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Knowing more about FOS and GOS

In the food industry, composition and structure of human breast milk oligosaccharides cannot be reproduced. So, in order to obtain the potential beneficial effects of human breast milk oligosaccharides, then other oligosaccharides which are originated from animal and vegetal are produced and used in infant feeding. Those oligosaccharides, for example, are fructooligosaccharides (FOS) and galactooligosaccharides (GOS).

Fructooligosaccharides (FOS) are compounds with a vegetable origin. They are found in foods such as onions, asparagus, artichokes and tomatoes. Their chemical structure consists of a glucose molecule bound to two, three or four fructose molecules, producing kestose, nistose and frutosil–nistose. Industry obtains FOS from beetroot via the action of fructosilfuranosidase from Aspergillus niger (Bornet FRJ; Crittenden RG, et al; Hidaka H, et al.), causing the phenomenon known as “transfructosilation”. Galactooligosaccharides (GOS) are animal compounds provided by cow’s milk. They are obtained from lactose via transgalactosilation using b-D-galactosidase synthesised by Bacillus circulans (Chonan O, et al.).

FOS are resistant to the action of intestinal and pancreatic enzymes in the human small intestine. Undigested FOS in the human small intestine are broken down in the colon by anaerobic bacteria, the dominant flora. In general, GOS is digested similarly to FOS, as their molecules are also united by betatype links. Because of its properties, therefore FOS and GOS are classified to prebiotics since they meet with the criteria of prebiotics which are:

  • Resistance of the prebiotic to degradation by stomach acid, mammalian enzymes or hydrolysis.
  • Fermentation (breakdown, metabolism) of the prebiotic by intestinal microbes.
  • Selective stimulation of the growth and/or activity of positive microorganisms in the gut.

FOS and GOS are good substrates for bacteria of the types Bifidobacterium spp. and Bacteroides spp., as they possess the enzymes necessary to metabolize them and use them for growth and development. However, they are not a good substrate for Escherichia coli, Clostridium perfringens or S. mutans, since they do not possess these enzymes. FOS and GOS (simple oligosaccharides) have other potential beneficial effects in addition to the increase in bifidus-type flora:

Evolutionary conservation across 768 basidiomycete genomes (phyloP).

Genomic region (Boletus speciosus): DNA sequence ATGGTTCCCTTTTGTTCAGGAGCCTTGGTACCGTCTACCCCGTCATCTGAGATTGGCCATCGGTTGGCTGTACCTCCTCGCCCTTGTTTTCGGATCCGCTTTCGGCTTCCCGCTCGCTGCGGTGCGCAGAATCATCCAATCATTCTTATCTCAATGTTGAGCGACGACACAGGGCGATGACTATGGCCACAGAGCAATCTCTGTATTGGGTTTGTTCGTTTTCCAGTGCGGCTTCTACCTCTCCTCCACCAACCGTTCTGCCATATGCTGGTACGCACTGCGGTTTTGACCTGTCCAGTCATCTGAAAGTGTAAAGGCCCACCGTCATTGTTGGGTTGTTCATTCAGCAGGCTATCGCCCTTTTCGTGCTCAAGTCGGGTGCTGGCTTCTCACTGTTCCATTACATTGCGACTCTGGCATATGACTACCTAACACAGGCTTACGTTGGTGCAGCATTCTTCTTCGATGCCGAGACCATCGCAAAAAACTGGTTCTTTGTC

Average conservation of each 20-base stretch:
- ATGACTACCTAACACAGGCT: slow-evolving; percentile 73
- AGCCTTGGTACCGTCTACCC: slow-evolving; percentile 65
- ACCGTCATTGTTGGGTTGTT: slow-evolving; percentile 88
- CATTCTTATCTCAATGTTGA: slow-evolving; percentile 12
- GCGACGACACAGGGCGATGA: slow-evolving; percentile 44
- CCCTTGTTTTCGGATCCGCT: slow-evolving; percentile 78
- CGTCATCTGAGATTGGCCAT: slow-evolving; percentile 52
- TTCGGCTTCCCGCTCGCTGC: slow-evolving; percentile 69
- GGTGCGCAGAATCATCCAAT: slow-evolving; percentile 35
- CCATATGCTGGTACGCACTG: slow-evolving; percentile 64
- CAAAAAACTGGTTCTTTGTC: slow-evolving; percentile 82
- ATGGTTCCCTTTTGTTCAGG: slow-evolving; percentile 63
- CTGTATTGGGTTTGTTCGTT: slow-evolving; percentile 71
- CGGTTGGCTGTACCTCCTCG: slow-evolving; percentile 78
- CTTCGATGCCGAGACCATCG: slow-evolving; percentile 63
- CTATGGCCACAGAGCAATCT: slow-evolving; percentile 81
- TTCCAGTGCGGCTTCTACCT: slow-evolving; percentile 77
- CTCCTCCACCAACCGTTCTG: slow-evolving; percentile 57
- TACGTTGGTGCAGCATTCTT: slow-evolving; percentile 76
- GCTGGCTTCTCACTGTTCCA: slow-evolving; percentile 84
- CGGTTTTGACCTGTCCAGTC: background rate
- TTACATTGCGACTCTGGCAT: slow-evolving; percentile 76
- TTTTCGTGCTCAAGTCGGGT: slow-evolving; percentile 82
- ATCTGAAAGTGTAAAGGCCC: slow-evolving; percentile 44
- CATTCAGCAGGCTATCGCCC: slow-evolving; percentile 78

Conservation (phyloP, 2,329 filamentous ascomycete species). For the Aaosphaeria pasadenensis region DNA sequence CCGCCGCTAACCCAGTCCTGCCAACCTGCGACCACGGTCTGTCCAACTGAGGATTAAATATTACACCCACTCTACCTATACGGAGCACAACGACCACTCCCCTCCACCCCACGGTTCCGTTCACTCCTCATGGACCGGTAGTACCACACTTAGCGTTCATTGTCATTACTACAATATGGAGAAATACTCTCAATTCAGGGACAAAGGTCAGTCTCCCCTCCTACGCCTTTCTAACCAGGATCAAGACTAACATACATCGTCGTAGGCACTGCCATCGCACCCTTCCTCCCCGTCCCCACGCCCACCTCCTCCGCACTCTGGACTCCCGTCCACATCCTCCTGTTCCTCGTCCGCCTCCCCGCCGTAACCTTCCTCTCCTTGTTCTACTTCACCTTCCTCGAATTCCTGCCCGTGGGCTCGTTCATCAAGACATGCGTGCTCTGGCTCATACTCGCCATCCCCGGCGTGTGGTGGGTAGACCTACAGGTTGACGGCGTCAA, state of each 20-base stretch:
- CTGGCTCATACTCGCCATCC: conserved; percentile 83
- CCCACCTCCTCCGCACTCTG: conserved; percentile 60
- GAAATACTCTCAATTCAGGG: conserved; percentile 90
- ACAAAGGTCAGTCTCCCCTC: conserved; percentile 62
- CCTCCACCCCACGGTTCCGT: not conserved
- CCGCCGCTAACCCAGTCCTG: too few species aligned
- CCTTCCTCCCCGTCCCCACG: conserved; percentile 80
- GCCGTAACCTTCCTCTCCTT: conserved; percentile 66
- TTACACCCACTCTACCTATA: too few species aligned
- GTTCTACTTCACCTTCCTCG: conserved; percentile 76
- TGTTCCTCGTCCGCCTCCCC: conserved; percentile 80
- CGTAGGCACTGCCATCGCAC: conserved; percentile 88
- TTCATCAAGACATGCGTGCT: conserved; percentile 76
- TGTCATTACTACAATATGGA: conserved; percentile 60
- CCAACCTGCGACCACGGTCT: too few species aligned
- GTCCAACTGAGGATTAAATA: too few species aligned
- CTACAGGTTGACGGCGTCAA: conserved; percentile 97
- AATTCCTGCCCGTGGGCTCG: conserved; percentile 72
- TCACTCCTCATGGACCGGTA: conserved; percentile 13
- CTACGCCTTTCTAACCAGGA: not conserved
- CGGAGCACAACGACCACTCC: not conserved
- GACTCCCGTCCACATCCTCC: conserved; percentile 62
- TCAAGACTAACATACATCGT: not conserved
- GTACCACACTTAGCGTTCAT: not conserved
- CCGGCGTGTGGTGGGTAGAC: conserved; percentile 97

• Adaptation of the colonic flora determined by the increase in certain enzymatic activities of the fructooligohydrolase type in faeces.
  • Decrease in C. perfringens in the intestinal microflora and a decrease in the by-products of putrefaction in urine and stools.
  • Reduction in toxic metabolites and undesirable enzymes: the ingestion of from 3 to 6 g/day reduces the production of toxic intestinal compounds and undesirable enzymes by 44.6% and 40.9%, respectively.
  • Prevention of pathogenic and autogenic diarrhea: the mechanisms regulating this process are those which reduce harmful bacteria. The fact that children receiving human milk are more health than those receiving made-up milk is associated with the greater presence of bifidogenic bacteria in their intestinal flora.
  • Increase in absorption of different minerals in the intestine: the decrease in intestinal pH promotes the absorption of certain minerals such as iron and calcium. Whether or not similar effects can be achieved by the addition of FOS and GOS to infant products remains to be elucidated.
  • Prevention of constipation: the production of short chain fatty acids by bifidobacteria stimulates intestinal peristalsis and increases the humidity of the faecal bolus through osmotic pressure.
  • Reduction in serum cholesterol: changes in the concentration of serum cholesterol have been related with changes in intestinal microflora. Some strains of Lactobacillus acidophillus assimilate the cholesterol present in the medium, while others appear to inhibit the absorption of cholesterol micellae through the intestinal wall.
  • Reduction in blood pressure: there appears to be a negative correlation between diastolic blood pressure and the percentage of bifidogenic bacteria in the total colon bacteria count.
  • Anticarcinogenic effect: the anticarcinogenic effect appears to be related to an increase in cellular immunity, the components of the cellular wall and the extra-cellular components of bifidobacteria.
  • Nutrient production: bifidobacteria produce vitamins B1, B2, B6, B12, nicotinic acid and folic acid.

In 1991, the Japanese Government included fructooligosaccharides (FOS) and galactooligosaccharides (GOS) among “foods for special medical uses”. Due to the great number of beneficial properties attributed to the oligosaccharides in the first months of life, some infant food companies have included them, FOS and GOS, in the composition of their products in an attempt to emulate the beneficial action of complex carbohydrates in human breast milk.

The beneficial effects of consuming oligosaccharides, such as fructooligosaccharides and galactooligosaccharides, both for nursing children and during other stages of life, have demonstrated their safety and efficacy.

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